Digital Builder Ep 81: How Data Visualization Keeps People Centered in Construction

0

I’ll cut right to the chase: this Digital Builder episode is about people.

While we love digital tools and cutting-edge tech, the fact is that people are—and will continue to be—the center of everything we do in the construction industry. 

This is why we constantly have conversations about attracting and retaining talent. The labor shortage is an extremely pressing concern, and we must take innovative and proactive steps to address it.

Here to discuss ideas on accomplishing that is Jacob Skrobarczyk, VDC Tech Lead at DPR Construction. Jacob is incredibly passionate about the construction industry, and he shares what he and his team are doing to attract and keep more folks in construction. 

Check out our conversation below. 

Watch the episode now

How Data Visualization Keeps People Centered in Construction

You can also listen to this episode on Apple Podcasts, Spotify, YouTube, and anywhere else you get your podcasts. 

On this episode

We discuss:

  • Construction’s perception problem
  • Why data visualization is so impactful
  • How DPR is approaching innovation and the adoption of new technology
  • Keeping people as the center of the industry
  • Improving benefits and apprenticeship programs for craft workers
  • How to highlight non-linear career paths in Construction

Construction’s PR problem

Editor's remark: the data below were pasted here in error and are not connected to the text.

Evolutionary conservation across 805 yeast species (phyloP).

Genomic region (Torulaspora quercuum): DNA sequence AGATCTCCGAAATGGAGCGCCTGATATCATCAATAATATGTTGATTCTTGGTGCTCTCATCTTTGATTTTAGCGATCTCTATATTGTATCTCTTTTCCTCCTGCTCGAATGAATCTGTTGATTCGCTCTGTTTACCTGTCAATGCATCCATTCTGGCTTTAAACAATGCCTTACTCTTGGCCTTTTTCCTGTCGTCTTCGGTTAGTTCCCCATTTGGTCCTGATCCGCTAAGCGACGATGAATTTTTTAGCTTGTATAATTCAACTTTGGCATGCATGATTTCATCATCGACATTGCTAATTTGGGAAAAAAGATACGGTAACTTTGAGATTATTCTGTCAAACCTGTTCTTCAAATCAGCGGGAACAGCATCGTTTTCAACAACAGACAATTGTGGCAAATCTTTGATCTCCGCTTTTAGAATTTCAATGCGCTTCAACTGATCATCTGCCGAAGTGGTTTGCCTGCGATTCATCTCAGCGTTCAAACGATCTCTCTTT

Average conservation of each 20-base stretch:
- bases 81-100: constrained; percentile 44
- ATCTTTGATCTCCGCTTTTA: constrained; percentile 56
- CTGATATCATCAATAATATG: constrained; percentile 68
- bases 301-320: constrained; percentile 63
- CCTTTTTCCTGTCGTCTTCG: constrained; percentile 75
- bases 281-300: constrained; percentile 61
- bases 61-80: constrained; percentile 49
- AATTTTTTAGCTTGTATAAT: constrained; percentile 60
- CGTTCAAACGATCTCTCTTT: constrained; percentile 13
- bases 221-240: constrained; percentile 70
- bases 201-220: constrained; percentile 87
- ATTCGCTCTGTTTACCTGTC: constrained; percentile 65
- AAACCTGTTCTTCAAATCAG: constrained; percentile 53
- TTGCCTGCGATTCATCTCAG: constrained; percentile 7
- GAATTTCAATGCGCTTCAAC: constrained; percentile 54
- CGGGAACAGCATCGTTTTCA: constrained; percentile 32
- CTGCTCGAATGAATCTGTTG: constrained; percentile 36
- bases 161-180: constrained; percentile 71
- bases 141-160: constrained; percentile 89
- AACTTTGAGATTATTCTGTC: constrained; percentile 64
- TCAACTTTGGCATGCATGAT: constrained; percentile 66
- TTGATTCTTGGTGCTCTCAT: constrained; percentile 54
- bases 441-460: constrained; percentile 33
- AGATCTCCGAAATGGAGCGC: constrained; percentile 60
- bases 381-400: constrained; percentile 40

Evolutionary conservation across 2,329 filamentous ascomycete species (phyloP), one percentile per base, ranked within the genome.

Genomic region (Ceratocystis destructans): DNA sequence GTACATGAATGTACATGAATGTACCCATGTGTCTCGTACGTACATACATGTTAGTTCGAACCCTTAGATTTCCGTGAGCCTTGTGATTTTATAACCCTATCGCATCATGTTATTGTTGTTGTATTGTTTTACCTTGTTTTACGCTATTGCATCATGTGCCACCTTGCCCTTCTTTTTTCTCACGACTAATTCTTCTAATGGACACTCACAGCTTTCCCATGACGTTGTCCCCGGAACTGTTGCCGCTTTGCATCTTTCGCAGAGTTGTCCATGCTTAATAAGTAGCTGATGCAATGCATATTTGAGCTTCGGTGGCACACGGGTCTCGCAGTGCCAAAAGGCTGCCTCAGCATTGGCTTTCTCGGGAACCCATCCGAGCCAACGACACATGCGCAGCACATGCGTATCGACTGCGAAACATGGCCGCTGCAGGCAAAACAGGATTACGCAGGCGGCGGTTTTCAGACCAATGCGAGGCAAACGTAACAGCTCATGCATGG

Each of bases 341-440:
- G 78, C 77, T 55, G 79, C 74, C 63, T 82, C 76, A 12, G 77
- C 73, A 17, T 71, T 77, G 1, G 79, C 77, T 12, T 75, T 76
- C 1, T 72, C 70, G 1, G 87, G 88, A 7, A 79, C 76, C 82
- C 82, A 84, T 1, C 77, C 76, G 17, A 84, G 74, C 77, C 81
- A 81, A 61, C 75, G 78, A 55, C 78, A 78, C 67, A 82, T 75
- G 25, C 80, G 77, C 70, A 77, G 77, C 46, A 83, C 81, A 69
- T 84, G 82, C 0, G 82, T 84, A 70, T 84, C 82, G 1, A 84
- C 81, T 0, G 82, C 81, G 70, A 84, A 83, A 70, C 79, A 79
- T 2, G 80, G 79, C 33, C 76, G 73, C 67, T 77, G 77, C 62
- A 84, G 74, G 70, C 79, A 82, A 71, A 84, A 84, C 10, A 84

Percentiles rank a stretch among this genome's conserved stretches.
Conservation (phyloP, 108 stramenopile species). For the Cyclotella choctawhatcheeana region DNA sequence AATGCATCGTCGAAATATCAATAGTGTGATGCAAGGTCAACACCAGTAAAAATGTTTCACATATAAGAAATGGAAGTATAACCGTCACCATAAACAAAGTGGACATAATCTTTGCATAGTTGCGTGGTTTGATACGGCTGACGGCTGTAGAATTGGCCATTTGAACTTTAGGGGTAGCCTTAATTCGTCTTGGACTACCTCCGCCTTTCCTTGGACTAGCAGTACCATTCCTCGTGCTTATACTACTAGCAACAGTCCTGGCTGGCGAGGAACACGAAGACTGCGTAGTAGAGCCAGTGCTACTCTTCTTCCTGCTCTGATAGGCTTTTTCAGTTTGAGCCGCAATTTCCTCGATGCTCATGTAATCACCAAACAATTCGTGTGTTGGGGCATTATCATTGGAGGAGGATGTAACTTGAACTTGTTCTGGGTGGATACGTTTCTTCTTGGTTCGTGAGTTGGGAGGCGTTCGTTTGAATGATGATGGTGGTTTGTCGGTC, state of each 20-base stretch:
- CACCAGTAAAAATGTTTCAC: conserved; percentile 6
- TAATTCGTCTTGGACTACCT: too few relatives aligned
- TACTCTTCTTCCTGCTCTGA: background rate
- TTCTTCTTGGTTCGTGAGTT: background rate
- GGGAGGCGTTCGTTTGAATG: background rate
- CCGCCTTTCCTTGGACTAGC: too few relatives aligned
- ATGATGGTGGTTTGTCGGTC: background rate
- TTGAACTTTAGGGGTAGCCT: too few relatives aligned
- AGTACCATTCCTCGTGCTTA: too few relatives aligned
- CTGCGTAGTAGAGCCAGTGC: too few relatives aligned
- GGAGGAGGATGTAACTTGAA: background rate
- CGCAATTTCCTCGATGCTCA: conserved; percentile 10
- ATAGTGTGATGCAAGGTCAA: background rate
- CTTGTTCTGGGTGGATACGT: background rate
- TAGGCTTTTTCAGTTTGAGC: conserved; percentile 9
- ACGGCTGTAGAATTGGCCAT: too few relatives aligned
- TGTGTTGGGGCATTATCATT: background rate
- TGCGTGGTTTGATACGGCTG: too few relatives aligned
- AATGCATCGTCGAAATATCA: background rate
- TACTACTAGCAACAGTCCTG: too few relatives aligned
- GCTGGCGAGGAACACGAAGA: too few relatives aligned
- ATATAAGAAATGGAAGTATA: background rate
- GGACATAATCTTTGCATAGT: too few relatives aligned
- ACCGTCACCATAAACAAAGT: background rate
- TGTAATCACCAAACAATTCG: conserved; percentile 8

Construction, says Jacob, “has a PR problem” and adds that there are so many things that make our industry great but go unrecognized by the public. 

“I think a job in construction is incredible. If you look at some of the podcasts on self-optimization, a lot of them tell you that you need to get morning sunlight, get your steps in, be part of a team, and make an impact on your community. All of that is in the construction industry. It’s a remarkable industry to be a part of.”

Unfortunately, we don’t always do a good job of conveying those advantages to people outside of AEC. 

If we want to solve the labor shortage, we need to get better at promoting these benefits and actively work to change the industry’s image.

“We have such an opportunity to shift the narrative. I’ve yet to see a film that portrays construction like how it really is. This is a massive multiplayer game, right? It’s Legend of Zelda in real life. There are challenges everywhere, but you have the tools to solve them,” he says.

Jacob also brings up how far our industry has come technology-wise. 

“[When I first started in the industry,] we had this presentation on BIM, which at that point I thought was similar to Microsoft Word training or something. We got into it, and it was models. And I was like, boom. It unlocked all this potential talent that I couldn’t apply in an analog world. It’s the reason I’m in the industry today.”

He continues, “I think there are a lot of talented folks who don’t even know the things we’re a part of or the tools that Autodesk can provide. Everyone is starting to use these tools to connect with one another. I think that’s pretty compelling, but there isn’t enough messaging around it.”

How can we bridge the perception gap?

In addition to changing the narrative and busting antiquated views about the construction industry, Jacob says we can further bridge the perception gap by making life easier for those who are already in the construction field.

One idea is to make data more accessible and provide users with tools to reduce stress and pain points in their day.